Night Owl or Morning Person: The Genetics


You may be the type of person that gets up at the crack of dawn full of energy, while your spouse seems to get motivated as soon as the sun goes down. Some people attribute this to some sort of disorder or poorly regulated schedule. While there are some disorders that interrupt proper sleep habits, scientists have found some genetic links to differences in waking and sleeping times.

Body Clocks
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Most animals and humans are set to a certain body clock. These are called circadian rhythms. Genetics in animals have been found to possibly play a part in their sleep and waking cycles. This is not hard to believe, as there are many nocturnal animals. New studies have brought humans into the picture to find out if our genetics are causing some of the variations in our species, as well.

The Study 

Almost 90,000 people were given questionnaires on their sleeping and waking habits. All of the participants also submitted a DNA sample. Researchers call this type of study a genome-wide association study (GWAS). A percentage of the subjects were tossed out of the study, as they stated they had no preference of day or night rising. A little over 75 percent remained, however, and had a specific preference.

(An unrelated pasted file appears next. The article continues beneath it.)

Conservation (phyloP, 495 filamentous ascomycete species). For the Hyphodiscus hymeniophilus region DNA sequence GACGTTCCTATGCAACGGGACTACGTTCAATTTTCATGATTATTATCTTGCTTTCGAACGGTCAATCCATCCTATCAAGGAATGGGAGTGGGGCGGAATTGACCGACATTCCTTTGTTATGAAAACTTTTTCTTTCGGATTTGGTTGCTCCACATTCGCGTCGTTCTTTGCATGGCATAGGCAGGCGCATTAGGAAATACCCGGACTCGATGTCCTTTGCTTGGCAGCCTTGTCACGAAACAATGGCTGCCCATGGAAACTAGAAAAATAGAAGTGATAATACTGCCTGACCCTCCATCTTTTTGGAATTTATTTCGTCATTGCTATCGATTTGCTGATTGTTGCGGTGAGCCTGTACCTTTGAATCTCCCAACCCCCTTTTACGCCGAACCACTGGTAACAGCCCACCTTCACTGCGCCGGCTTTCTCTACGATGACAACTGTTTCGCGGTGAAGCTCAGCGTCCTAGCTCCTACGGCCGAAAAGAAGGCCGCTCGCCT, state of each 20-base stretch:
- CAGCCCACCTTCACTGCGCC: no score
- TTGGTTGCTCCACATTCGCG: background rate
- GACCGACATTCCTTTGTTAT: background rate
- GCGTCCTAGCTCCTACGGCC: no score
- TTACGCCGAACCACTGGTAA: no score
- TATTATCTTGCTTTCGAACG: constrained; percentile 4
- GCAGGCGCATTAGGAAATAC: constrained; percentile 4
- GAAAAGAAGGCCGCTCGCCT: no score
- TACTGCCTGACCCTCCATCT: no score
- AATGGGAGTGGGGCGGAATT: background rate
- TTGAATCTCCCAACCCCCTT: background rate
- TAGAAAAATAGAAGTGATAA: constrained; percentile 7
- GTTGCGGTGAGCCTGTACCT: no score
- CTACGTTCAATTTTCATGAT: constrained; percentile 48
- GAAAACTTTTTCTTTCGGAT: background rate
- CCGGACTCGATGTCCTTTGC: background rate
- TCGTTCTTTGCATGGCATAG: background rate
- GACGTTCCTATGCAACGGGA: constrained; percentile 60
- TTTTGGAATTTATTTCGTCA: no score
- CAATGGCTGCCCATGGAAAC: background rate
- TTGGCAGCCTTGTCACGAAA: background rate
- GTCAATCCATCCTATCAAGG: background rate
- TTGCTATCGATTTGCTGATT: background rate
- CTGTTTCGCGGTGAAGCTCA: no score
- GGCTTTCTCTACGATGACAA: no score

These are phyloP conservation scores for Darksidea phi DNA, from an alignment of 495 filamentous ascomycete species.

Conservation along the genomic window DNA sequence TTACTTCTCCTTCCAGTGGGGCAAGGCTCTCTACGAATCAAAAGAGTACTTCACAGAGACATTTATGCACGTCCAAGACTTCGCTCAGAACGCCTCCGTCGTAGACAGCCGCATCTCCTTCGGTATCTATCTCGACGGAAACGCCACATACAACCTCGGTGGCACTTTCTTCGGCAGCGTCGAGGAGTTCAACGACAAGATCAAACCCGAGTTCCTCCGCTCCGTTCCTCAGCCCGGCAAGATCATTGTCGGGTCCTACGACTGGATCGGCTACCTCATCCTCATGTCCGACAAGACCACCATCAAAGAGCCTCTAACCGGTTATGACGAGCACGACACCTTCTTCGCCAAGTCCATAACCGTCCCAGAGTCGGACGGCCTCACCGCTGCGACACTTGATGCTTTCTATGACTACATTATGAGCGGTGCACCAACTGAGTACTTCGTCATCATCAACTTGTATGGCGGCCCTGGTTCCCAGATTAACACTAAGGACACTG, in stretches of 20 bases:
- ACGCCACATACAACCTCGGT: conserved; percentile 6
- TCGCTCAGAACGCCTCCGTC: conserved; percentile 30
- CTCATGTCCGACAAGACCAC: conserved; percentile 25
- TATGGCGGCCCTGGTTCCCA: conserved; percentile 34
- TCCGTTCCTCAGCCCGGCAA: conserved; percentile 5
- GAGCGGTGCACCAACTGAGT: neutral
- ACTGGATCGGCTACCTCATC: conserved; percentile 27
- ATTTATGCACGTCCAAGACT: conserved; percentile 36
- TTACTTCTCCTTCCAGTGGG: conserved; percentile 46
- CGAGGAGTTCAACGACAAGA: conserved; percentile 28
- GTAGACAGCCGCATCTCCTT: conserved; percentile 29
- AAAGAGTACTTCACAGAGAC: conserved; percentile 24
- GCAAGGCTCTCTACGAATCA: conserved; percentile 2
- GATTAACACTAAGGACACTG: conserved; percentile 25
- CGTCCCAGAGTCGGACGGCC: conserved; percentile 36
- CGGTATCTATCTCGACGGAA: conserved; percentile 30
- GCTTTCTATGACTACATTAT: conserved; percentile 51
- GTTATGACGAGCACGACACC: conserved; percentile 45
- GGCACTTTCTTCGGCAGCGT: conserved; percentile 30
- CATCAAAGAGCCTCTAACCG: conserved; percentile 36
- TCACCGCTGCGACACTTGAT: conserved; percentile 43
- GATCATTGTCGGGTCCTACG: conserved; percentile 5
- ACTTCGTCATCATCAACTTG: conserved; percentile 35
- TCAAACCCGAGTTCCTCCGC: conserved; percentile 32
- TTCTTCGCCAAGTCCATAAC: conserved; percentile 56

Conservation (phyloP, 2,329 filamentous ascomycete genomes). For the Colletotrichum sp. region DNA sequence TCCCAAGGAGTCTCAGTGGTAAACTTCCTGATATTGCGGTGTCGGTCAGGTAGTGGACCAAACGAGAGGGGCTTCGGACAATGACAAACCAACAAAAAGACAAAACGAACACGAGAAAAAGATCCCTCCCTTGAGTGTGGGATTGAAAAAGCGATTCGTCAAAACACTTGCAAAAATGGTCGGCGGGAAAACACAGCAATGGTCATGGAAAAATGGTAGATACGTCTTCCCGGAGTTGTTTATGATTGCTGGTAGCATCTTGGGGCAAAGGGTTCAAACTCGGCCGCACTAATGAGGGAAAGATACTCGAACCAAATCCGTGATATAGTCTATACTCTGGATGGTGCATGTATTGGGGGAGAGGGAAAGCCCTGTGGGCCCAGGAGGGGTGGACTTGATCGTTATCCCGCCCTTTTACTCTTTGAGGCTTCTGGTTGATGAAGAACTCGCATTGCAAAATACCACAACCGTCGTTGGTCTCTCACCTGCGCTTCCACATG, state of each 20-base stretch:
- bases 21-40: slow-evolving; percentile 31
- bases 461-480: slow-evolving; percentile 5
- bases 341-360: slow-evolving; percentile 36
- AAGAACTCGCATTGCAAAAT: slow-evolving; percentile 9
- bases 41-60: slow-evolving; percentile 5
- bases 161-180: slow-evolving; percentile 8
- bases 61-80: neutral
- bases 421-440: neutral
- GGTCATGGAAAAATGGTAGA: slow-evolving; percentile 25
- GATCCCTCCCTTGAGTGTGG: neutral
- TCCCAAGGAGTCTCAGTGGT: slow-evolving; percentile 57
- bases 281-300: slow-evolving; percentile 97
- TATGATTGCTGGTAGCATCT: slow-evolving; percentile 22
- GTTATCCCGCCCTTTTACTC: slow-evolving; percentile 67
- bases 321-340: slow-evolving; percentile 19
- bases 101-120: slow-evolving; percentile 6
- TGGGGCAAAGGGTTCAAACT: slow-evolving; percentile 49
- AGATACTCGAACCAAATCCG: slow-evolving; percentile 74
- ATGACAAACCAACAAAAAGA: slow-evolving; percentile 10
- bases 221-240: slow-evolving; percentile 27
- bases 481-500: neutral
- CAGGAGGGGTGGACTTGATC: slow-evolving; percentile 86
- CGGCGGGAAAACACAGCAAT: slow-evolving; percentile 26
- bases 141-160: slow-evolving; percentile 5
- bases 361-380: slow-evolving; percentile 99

Findings

There ended up being a few genetic variants that played a part in the preference towards morning. Of the 15 variations, seven were close to genes that played a part in circadian rhythms. Others were located near light sensing genes. It seems these genes play a part in telling the body when to wake up.

Some other observations include differences between women and men. A larger percentage of women identified as morning people than men. Older individuals also seemed to prefer mornings. Night owls were also more likely to have clinical sleep disorders, such as insomnia and sleep apnea. They were also more likely to have issues with depression.

Many people identify as a night owl or morning person. Most of us know someone who is one or the other. We may even have our own preference. Some people can drink coffee all morning and barely get moving. Others hop out of bed ready to face the day with no caffeine necessary. It is interesting to think about the genetics of animals that roam around at night with a varying circadian rhythm. Now we know that humans may have some genetic differences, as well.

As her name suggests, Jenna Small stands little over 4ft tall. Being petite and blonde, many often underestimate her talent. As a result, she spent her entire life working twice as hard to prove that she was the best. Now an established geologist, she does not beat around the bush when it comes to her work. Her research has been published and used in schools throughout the region. She often states that her most significant accomplishment was choosing to better herself through a solid education. When she is not busy unearthing new findings, she volunteers as a motivational speaker to girls who have been victims of bullying, discrimination, or harassment.


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